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My eye! Sweet Jesus, Ouch!

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10 hours ago, hitmanNo2 said:

Do your legs vary in length from day to day? 😄

No, but they have shorts and pants made of same pattern. 

Knew someone'd catch that... 

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Ugh. Boring job today.

Sat in my car opposite one of the competition's shop scouting out which customers are shopping there. 

Frankly it's a detestable task, but it's just one of those things you do. At least I get paid to sit in my car and read a magazine.

 

Coffee cup is empty though.

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How does the conversation go with the customer?

"So we see you're shopping with a competitor.  What's up with that?"

 

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Please say you are documenting it with a ridiculously oversized camera and will be developing the photos yourself in a DIY dark room.  Then deliver the photos in a brown envelope on your boss' desk.

Edited by hitmanNo2
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Please say you are documenting it with a ridiculously oversized camera and will be developing the photos yourself in a DIY dark room.  Then deliver the photos in a brown envelope on your boss' desk.


42d1217b54ca67061dd71b77170406e0.jpg
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On 9/12/2019 at 9:56 AM, scorch said:

Ugh. Boring job today.

Sat in my car opposite one of the competition's shop scouting out which customers are shopping there. 

Frankly it's a detestable task, but it's just one of those things you do. At least I get paid to sit in my car and read a magazine.

 

Coffee cup is empty though.

Are you actually serious !  What shop do you work for ?

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It's pretty common stuff in the plumbing merchant world. We've had our place scoped out, and the last place I worked at was watched for a bit too.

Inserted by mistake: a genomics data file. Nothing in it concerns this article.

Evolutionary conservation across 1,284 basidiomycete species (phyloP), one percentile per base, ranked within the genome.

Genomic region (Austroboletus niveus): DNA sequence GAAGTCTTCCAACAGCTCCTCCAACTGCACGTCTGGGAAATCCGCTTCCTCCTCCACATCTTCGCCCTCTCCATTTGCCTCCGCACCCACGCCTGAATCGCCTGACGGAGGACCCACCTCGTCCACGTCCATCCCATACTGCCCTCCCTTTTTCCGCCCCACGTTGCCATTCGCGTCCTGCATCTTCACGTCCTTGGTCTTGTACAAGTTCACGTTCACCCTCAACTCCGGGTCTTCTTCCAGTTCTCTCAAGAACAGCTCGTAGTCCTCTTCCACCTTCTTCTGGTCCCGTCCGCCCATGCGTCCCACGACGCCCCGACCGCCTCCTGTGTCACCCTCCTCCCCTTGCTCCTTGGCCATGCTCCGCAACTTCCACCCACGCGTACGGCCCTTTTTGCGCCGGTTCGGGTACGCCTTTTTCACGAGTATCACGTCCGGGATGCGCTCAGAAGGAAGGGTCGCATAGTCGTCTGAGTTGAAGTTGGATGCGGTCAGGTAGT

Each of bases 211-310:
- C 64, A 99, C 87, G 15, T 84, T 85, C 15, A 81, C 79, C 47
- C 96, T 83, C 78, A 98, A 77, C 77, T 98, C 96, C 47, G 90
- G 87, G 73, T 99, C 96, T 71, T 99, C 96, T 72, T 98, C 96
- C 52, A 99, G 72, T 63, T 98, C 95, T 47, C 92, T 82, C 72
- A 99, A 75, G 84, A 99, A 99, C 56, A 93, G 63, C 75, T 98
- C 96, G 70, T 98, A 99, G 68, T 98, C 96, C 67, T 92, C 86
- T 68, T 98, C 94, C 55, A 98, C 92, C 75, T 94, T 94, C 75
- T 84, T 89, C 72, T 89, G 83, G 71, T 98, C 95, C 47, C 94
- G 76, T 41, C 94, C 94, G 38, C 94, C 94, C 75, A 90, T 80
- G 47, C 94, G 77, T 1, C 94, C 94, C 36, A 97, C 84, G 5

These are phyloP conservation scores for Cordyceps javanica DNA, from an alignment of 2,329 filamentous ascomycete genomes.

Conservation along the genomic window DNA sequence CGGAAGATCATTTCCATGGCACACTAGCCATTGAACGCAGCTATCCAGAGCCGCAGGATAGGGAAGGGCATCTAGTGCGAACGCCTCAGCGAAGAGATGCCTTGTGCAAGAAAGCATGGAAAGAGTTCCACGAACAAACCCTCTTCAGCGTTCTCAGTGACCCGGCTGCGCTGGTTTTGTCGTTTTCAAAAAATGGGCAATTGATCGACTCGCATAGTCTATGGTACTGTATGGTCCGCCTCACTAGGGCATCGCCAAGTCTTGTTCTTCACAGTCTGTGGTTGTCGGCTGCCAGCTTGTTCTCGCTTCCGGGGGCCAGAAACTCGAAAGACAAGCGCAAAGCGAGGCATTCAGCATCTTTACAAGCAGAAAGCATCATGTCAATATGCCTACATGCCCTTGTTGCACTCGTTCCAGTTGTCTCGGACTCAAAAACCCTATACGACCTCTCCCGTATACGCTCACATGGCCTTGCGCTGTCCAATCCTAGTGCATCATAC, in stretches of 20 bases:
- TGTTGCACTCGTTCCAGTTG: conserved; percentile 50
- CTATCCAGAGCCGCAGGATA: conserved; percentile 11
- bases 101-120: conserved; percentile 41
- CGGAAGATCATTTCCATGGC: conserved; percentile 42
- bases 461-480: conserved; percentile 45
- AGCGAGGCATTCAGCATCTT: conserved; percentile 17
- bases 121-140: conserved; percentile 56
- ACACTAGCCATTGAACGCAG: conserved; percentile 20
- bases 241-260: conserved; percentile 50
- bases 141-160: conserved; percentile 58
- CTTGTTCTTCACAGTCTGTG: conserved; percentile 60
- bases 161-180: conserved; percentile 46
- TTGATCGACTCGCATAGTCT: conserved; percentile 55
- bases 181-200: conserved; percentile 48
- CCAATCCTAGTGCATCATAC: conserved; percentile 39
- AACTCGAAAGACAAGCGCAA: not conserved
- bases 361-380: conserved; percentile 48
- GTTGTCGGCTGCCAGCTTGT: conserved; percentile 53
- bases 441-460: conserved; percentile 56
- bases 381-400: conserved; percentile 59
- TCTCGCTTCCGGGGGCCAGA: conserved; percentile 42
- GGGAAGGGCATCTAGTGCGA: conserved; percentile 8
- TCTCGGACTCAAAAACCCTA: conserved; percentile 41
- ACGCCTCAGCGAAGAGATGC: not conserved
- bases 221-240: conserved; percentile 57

Basically the idea is you won't know who else is a potential customer unless you know who's shopping with the competition. So you have a gander at their shop for a bit, write down some names and numbers, then ring them up and say you've seen their van about, where do you shop, are you happy with them, what do you fit, can we quote you on some stuff, etc etc.

It's just as effective as going through the yellow pages because you'll know where they're shopping so you'll have an idea what to offer them. For example, Competitor X is known to be very keen on their copper tube prices and will push customers towards Ideal Boilers, so maybe don't try to poach their customers by pitching them copper, but do offer them an alternative boiler manufacturer if they're open to it.

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Time to pay the early adopter tax.

4 and a half years ago I was super into cycling, I was fit, fast and doing 9 phys sessions a week.  I decided I was deserving of an upgrade.

I decided I wanted a future proof bike.  I knew the industry was heading towards disc brake road bikes (and I agreed with them) and I knew that disc brakes without thru axles are dangerous as balls.

I decided I was going to get a thru axle equipped disc brake road bike, I knew that flat mount brakes were the future.
I bought a KTM Revelator Sky, a carbon fibre bike with flat mount brakes, 15x100mm front and 12x142mm rear thru axles and relaxed - long range - geometry.

The dealer said the frame would be 2 days

It took 4 months.  It arrived with damaged paint.

It had a press-fit bottom bracket.  They are hopeless, creaky pieces of *suitcase*.  It creaked.  I replaced it with a BBInfinite sleeved BB.  It involved cutting the carbon fibre due to a stupid piece of design.

I rode the thing around for a while, never really got on with it (other than it was beautiful).

Recently I decided to reduce down to one bike.  My plan was to sell my original green bike to by best bro for cheap - just enough to replace the forks on the KTM.
That way I can fit my dynamo equipped wheel, mudguards and light to the KTM and do overnight rides.

No problem, until I discover that the prats from KTM fitted the shee-niou high-tech Alliance with a headset design that was obsolete from day one.

There is literally no way for me to fit any upgraded forks to my KTM.  The 15mm front axle has been abandoned by the roadies and 12mm front is the way forward.  At least I was right about the flat mount discs.


I threw a fit and gave up on the go tsao de piece of .
I have ordered a new frame.

Titanium.  44mm (oversize straight) headset, the best, easiest to maintain, best supported headset standard.  BSA 68mm bottom bracket, the best, easiest to maintain, best supported bottom bracket standard.  31.6mm seat tube is a bit big but big can always be adapted to small.  Flat mount brakes.  12mm rear axle.  Bolt on 34.9mm "braze on" front mech mount.  Bolt on 34.9mm seat clamp.

No surprises, no stupid dead end technology, no fragile carbon fibre dry weather princess of a bike.

This is going to be an all weather, mudguard wearing, dynamo lighted ultra distance plugger.